SKÜMASKOT is a film about loss set in a frozen psychological wasteland. The environment is the antagonist. Man versus nature representing man versus human nature: the main character is at odds with himself. To bring these empty, violent places to life, filmmaker Jared Knecht and actor Madison Hatch flew to Iceland, where they subjected themselves to some of the most brutal conditions on earth. “We literally got saved by the search and rescue crew during a blizzard one night,” Jared told us.
But these risks paid off. The footage Jared captured immediately caught the attention of composer Luke Atencio, who signed on before he knew what the film was about. “I couldn’t get my hands on it soon enough,” Luke says. “I didn’t even know the story yet, but I could tell from the footage that it was going to be special.”
Over the following year, Jared and Luke traded emails, files, and rough cuts until the film found its final form mere hours before its premiere. The result is a powerful collaboration of sound and picture. It transports the viewer into a physical and emotional environment where the stakes are life and death.
We recently talked with Luke and Jared about their collaboration on SKÜMASKOT.
Musicbed: How did this project come about?
Jared Knecht: It’s pretty crazy, looking back on it. The long and short of it is that I’d been working on a script for another short film for quite some time, but at the last minute one of the investors backed out and the project was canceled. The main actor from SKÜMASKOT, Madison, and I had been working on it, and we were extremely depressed about the project falling through. So we decided to do something reckless: take a trip to Iceland to make a film without really knowing what it was. We wrote the script while we were there. It’s definitely not the best way to go about things, but that’s how this project happened. It came about from Madison and me finding ourselves in a difficult time, and then taking a trip to grow together as friends. It came from the two of us just needing to create something.
Luke, when did you get involved?
Luke Atencio: It was a little over a year ago. Jared sent me screenshots of footage he’d taken in Iceland, and they were mind-blowingly beautiful. I’m a sucker for beautiful imagery. And when I see images, I hear music. So literally, when I saw those screen grabs, I started hearing the music of the film. I couldn’t get my hands on it soon enough. I didn’t even know the story yet, but I could tell from the footage that it was going to be special.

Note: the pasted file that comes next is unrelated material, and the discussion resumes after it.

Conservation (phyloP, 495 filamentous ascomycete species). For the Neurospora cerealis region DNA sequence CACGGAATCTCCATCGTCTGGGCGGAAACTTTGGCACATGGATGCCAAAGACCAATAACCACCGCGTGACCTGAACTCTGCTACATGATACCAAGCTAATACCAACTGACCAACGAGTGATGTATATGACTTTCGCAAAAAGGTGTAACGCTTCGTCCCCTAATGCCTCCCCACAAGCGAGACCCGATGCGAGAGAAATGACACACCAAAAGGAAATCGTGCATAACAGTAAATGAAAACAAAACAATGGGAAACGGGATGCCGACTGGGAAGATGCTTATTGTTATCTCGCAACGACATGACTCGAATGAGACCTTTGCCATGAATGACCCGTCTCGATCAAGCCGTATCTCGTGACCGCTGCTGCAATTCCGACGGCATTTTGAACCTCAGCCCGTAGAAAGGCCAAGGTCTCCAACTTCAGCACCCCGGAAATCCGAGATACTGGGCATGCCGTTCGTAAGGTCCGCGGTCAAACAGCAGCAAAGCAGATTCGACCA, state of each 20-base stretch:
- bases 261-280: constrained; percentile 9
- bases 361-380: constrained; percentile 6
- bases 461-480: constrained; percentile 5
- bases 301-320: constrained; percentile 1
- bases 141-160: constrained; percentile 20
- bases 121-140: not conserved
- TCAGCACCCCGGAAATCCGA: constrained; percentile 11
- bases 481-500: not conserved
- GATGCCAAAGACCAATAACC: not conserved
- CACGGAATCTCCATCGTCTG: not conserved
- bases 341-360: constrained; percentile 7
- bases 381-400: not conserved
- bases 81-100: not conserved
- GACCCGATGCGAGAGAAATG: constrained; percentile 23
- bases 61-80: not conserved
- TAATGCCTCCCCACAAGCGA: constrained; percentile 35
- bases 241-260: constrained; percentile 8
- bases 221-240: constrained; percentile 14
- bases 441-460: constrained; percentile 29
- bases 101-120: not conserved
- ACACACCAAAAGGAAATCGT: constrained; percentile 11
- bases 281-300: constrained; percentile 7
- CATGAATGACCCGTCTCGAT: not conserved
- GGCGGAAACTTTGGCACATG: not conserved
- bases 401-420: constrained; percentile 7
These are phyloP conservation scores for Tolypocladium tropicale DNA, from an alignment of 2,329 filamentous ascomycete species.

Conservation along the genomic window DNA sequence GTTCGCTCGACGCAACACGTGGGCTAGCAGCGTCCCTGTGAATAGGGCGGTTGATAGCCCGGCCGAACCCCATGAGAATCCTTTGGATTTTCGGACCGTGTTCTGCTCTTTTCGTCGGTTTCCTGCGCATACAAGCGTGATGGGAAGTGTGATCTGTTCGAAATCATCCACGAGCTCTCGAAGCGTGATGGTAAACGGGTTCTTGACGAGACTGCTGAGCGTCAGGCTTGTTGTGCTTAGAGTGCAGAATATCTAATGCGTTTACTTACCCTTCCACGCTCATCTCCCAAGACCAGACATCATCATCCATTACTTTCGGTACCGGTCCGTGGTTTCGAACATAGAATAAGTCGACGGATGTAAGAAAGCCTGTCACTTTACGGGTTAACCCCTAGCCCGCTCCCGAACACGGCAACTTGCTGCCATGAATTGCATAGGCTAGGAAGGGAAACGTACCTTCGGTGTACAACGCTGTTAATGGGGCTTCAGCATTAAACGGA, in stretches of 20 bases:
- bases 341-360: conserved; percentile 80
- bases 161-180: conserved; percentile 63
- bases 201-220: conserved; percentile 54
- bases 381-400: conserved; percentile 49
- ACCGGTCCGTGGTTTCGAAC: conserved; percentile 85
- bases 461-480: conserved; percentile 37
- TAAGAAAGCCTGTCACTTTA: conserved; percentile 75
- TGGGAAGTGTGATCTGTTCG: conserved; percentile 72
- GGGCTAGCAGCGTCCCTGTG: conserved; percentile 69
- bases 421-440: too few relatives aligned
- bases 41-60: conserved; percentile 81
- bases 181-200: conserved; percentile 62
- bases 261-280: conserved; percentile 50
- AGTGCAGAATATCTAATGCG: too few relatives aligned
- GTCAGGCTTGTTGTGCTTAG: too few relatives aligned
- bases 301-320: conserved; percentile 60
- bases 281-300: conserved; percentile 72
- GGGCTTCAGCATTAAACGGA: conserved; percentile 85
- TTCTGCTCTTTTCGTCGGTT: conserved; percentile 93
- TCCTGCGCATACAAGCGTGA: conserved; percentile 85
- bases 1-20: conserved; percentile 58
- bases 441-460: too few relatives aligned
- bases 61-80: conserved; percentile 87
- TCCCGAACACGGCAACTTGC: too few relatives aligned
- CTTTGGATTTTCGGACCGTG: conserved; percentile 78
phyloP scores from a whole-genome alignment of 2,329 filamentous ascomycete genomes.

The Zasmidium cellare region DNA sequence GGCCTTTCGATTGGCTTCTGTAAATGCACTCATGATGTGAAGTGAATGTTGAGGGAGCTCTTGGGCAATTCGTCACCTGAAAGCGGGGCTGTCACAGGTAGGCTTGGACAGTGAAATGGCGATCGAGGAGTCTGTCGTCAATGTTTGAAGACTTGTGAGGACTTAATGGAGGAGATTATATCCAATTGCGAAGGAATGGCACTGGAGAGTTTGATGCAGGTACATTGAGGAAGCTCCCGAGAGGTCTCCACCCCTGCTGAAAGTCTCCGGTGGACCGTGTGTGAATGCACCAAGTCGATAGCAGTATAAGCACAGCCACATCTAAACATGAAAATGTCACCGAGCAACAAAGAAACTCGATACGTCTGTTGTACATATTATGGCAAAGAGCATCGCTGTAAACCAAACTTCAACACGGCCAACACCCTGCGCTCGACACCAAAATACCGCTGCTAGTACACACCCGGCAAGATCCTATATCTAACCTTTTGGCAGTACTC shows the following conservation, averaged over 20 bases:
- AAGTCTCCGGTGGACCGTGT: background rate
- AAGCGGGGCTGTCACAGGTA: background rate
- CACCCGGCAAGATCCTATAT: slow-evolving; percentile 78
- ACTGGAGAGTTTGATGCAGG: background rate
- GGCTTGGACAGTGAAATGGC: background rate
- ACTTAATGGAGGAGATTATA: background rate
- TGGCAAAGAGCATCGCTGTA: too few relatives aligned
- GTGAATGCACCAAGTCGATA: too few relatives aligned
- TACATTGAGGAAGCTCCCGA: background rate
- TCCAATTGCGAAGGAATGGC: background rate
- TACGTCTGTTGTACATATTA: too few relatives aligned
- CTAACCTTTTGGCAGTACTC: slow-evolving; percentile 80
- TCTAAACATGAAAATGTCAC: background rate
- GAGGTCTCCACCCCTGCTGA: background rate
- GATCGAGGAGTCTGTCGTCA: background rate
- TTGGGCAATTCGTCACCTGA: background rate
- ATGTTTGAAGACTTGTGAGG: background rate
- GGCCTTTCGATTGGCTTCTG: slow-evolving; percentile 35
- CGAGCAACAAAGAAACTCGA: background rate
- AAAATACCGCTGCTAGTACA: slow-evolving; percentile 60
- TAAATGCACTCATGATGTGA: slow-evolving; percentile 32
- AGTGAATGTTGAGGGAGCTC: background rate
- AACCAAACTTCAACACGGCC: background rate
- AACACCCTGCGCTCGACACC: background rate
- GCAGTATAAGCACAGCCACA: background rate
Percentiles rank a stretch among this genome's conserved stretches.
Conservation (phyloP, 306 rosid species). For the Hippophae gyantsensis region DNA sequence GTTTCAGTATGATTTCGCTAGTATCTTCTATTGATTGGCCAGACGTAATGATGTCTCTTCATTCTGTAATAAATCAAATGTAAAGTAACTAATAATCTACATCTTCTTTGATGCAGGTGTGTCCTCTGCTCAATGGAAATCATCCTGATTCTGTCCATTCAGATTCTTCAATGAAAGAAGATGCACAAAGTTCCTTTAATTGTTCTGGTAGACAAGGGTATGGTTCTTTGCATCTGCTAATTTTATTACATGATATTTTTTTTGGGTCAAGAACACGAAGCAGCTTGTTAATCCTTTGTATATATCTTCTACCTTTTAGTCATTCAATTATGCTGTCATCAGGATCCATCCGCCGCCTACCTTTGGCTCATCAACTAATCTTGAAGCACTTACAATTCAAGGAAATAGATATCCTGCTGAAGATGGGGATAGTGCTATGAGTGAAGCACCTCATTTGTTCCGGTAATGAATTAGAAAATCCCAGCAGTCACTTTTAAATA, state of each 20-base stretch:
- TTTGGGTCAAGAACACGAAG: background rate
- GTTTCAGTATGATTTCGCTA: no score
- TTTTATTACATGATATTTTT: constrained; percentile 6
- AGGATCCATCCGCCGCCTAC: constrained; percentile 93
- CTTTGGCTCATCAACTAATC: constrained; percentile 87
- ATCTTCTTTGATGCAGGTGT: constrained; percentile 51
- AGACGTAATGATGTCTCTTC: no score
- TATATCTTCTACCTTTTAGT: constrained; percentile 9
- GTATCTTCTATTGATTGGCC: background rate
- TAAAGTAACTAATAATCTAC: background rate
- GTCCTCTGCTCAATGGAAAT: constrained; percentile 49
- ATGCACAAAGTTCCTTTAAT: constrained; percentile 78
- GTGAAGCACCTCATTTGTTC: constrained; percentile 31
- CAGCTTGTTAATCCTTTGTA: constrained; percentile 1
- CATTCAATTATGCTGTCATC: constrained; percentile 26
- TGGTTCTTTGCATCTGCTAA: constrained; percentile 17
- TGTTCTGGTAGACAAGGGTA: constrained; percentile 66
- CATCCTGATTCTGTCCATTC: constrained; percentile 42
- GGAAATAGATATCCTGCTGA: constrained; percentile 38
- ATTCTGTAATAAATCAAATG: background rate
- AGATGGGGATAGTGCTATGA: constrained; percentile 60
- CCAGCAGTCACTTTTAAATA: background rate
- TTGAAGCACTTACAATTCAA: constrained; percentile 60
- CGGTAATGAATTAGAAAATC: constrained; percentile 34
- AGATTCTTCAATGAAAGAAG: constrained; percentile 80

What were those first interactions like? What were you guys sending each other?
JK: A lot of Brooklyn rap and bad jokes.
LA: Yeah. The very first piece of music I sent over was this long thing I wrote, almost 20 minutes long, which ended up becoming the main theme of the film.
JK: From the beginning, we’d decided we weren’t going to use any temp tracks or musical references. We were going to use just what we made together. So I used that 20-minute track for the entire first edit. Then, as I would lock a scene, I’d send it to Luke, and he’d work on the final music and send it back to me. Our work kept influencing each other. It was very reactive.
Every film composer dislikes temp tracks because there is this subconscious marriage that happens the first time an editor or director sees their images with music.
Why no temp tracks?
LA: Every film composer dislikes temp tracks because there is this subconscious marriage that happens the first time an editor or director sees their images with music. They lose their virginity to that music, so to speak, and they will always be intertwined with it in some way. It makes it very hard for the composer because the filmmaker is already in love with something else. You feel like you’re trying to live up to it. And usually it’s something incredible, like a Hans Zimmer track. So with this project, because there were no temp tracks, that marriage could happen with the music I gave to Jared, which I was super pumped about.
JK: I’d heard that Luke doesn’t like temp tracks, and I didn’t want to tick him off. Also, because this was a passion project, we had a large amount of time. There was time for discovery. So Luke would find these amazing sounds and get super excited about them; and then I’d rush to my computer, download them, and try them out in different parts of the film to see what it felt like. We were discovering all these new things and tailoring them to the project. It was cool to watch everything keep evolving, although I think I drove Luke nuts by not locking picture and allowing him to continue composing music.